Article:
I mean, don’t get me wrong.  I fucking hate rich people.  I hate the Just World Fallacy.  I hate Randist/Objectivist idiots delusionally vomiting some bullshit about hard work, pulling one’s self up by one’s bootstraps and the American Dream.  Just over a year ago, I was condescended to by two aging, rich, idiots; a nearly dead trust-fund kid with bad hips, a train’s worth of failed businesses behind him (and several philanthropic, quaint, environmentally-friendly hobbies that he uses to assuage his conscience) and his failed entrepreneur, hair-dresser girlfriend who was riding him for every cent he was worth to keep her failing business afloat.  Not only did these douchebags have the audacity to extoll the singular worth and virtues of work while implying that economic failure was a matter of not working hard enough, but they also- over the course of our increasingly adversarial relationship- openly condescended to my parents (who are wonderful fucking people) and several other “poor” people whom I consider to be good, kind and worthwhile.  And these are the dicks who believe in the American Dream.  People who don’t have to struggle for it.  People who listen to classical music all morning while they walk around their million dollar home, puttering and finding things to do with their money and time. These cum-rags have too much to lose to engender the kind of change the US needs.  The Rich have no point of reference for what it’s like to be a regular human and cognitive dissonance has told them that they deserve the benefits that have, through good-fortune alone, landed in their laps.  And slimebags like the above aren’t even the real problem.

Even this douche-gallery isn’t the real problem

Relying On a Giraffe Filled With Whipped Cream

The problem is this: humans are all the same.  Homo homini lupus est.  The wicked win by appealing to what is worst in each of us.  Rich people know this and that insight allows them to play us like fiddles.  Rich people run America and the world at large; they have a “disproportionate influence over the nation’s political, educational, religious and other institutions” (William Thompson & Joseph Hickey, Society in Focus, 2005).  The 1% wields powerful sticks and carrots, my friends.  If you don’t want to toil your life away, leaping futilely to the soundtrack of the well-heeled clapping and giggling while you fall short of that carrot, then they can drop the act and beat you with the stick.  No skin off their backs and they make their money either way.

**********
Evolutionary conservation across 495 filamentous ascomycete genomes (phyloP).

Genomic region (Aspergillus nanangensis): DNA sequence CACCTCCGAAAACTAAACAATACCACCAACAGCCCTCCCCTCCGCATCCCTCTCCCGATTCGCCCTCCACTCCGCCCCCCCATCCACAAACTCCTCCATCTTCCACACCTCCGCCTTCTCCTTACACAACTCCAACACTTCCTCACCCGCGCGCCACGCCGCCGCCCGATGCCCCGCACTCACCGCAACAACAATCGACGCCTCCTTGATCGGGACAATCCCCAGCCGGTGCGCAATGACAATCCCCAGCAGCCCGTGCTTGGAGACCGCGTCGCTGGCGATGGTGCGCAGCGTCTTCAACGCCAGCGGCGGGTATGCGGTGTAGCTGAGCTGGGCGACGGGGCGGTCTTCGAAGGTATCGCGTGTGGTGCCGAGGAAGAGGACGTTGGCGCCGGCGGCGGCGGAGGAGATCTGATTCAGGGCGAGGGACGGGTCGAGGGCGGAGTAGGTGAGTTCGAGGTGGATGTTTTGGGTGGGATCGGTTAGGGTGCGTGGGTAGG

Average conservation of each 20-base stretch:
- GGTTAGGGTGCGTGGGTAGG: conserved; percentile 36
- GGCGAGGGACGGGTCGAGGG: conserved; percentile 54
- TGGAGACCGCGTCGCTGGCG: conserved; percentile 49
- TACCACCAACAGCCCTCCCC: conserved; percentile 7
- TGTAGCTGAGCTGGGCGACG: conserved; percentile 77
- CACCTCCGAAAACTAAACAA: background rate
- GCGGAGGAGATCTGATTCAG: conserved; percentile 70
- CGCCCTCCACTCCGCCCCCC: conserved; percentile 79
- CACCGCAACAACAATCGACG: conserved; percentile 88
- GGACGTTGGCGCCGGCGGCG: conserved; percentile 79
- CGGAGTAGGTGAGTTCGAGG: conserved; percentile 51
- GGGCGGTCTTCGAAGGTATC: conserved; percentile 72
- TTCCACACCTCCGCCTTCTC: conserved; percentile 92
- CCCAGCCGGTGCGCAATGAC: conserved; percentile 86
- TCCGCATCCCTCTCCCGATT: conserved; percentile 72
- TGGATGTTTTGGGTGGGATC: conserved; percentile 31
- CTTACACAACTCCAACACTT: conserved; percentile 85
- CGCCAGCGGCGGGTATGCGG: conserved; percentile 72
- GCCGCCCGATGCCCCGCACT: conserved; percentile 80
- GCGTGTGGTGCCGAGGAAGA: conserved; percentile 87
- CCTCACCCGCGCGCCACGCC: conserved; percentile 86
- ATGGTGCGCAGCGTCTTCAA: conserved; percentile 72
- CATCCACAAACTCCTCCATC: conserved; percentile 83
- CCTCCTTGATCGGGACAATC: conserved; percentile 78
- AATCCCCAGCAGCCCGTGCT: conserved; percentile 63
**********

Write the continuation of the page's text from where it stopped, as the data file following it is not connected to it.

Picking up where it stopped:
The scale of the problems plaguing the US is enormous, but still dwarfed by the cunning and self-sustaining nature of those with the money and power.  Occupy is not addressing this.  Occupy cannot address this without investing themselves in the system, and once you’re in, you cannot address these issues without making yourself irrelevant to the system you’re working to change.  Don’t worry, though, Occupy has got it covered:

“I want them to say it inside the Capitol,” said Berkeley political science graduate student Josh Green. He also said the next step is to turn the protest movement into a political movement. With his website, Green is hoping to recruit candidates to run for office.

Yes, Josh Green, America is a Democracy and a person who represents what you want, feel and think as a human will get elected.  Sure.  They’ll get into office based solely on merit and not on how much money is backing their run.  Ha, ha!  Sarcasm!  The lowest form of wit!  Seriously, though, if you do succeed, those who are elected will be hamstrung by those actually possessing the power, unless they want to play the game which is exactly what you’re fighting against.  Sorry.  And I’m not being a cunt.  I am actually more sorry about that fact than almost anything else in the world.

Greed, Hatred and Ignorance

Occupy will fail and in doing so will drag down with it the rebellious spirit and will of the disenfranchised that it is representing.  Through their pointless toiling those who were fighting will now be pacified.  It’s weird how everything shakes down to benefit the system as it stands.  Or not, I guess.  An ideal wherein we are not consumers and clients but citizens is admirable and necessary for the world to function to the best interest of the people, but until this scenario is in the best fiscal interest of those with the power, it will not manifest.  You see, we dreamed we were Men, but the truth is we’re consumers.